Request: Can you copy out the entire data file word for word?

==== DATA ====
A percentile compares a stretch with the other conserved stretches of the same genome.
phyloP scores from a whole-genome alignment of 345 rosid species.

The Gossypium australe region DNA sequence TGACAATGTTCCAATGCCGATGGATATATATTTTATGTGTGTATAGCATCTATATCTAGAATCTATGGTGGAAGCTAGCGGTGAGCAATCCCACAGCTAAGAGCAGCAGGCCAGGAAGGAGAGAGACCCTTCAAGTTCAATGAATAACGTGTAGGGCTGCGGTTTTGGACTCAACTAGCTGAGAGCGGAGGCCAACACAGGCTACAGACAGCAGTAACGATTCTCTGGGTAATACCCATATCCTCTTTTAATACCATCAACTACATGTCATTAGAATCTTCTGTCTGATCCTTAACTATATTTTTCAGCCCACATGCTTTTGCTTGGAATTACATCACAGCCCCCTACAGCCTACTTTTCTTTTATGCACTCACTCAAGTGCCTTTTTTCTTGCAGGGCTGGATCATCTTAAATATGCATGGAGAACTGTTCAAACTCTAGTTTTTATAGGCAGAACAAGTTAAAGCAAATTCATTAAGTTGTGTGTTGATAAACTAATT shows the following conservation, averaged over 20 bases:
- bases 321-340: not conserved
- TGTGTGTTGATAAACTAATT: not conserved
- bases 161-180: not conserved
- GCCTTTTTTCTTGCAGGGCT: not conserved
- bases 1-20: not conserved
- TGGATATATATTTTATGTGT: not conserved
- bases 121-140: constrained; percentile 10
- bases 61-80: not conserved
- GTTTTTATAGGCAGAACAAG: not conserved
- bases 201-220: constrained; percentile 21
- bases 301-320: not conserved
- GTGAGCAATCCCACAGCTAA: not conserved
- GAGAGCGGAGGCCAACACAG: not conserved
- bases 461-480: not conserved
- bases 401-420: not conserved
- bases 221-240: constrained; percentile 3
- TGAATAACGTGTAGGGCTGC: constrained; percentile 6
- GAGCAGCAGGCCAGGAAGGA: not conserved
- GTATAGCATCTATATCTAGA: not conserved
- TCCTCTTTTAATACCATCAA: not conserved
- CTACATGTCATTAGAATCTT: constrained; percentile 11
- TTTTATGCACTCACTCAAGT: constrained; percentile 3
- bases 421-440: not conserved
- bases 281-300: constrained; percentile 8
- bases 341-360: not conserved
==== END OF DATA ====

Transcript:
A percentile compares a stretch with the other conserved stretches of the same genome.
phyloP scores from a whole-genome alignment of 345 rosid species.

The Gossypium australe region DNA sequence TGACAATGTTCCAATGCCGATGGATATATATTTTATGTGTGTATAGCATCTATATCTAGAATCTATGGTGGAAGCTAGCGGTGAGCAATCCCACAGCTAAGAGCAGCAGGCCAGGAAGGAGAGAGACCCTTCAAGTTCAATGAATAACGTGTAGGGCTGCGGTTTTGGACTCAACTAGCTGAGAGCGGAGGCCAACACAGGCTACAGACAGCAGTAACGATTCTCTGGGTAATACCCATATCCTCTTTTAATACCATCAACTACATGTCATTAGAATCTTCTGTCTGATCCTTAACTATATTTTTCAGCCCACATGCTTTTGCTTGGAATTACATCACAGCCCCCTACAGCCTACTTTTCTTTTATGCACTCACTCAAGTGCCTTTTTTCTTGCAGGGCTGGATCATCTTAAATATGCATGGAGAACTGTTCAAACTCTAGTTTTTATAGGCAGAACAAGTTAAAGCAAATTCATTAAGTTGTGTGTTGATAAACTAATT shows the following conservation, averaged over 20 bases:
- bases 321-340: not conserved
- TGTGTGTTGATAAACTAATT: not conserved
- bases 161-180: not conserved
- GCCTTTTTTCTTGCAGGGCT: not conserved
- bases 1-20: not conserved
- TGGATATATATTTTATGTGT: not conserved
- bases 121-140: constrained; percentile 10
- bases 61-80: not conserved
- GTTTTTATAGGCAGAACAAG: not conserved
- bases 201-220: constrained; percentile 21
- bases 301-320: not conserved
- GTGAGCAATCCCACAGCTAA: not conserved
- GAGAGCGGAGGCCAACACAG: not conserved
- bases 461-480: not conserved
- bases 401-420: not conserved
- bases 221-240: constrained; percentile 3
- TGAATAACGTGTAGGGCTGC: constrained; percentile 6
- GAGCAGCAGGCCAGGAAGGA: not conserved
- GTATAGCATCTATATCTAGA: not conserved
- TCCTCTTTTAATACCATCAA: not conserved
- CTACATGTCATTAGAATCTT: constrained; percentile 11
- TTTTATGCACTCACTCAAGT: constrained; percentile 3
- bases 421-440: not conserved
- bases 281-300: constrained; percentile 8
- bases 341-360: not conserved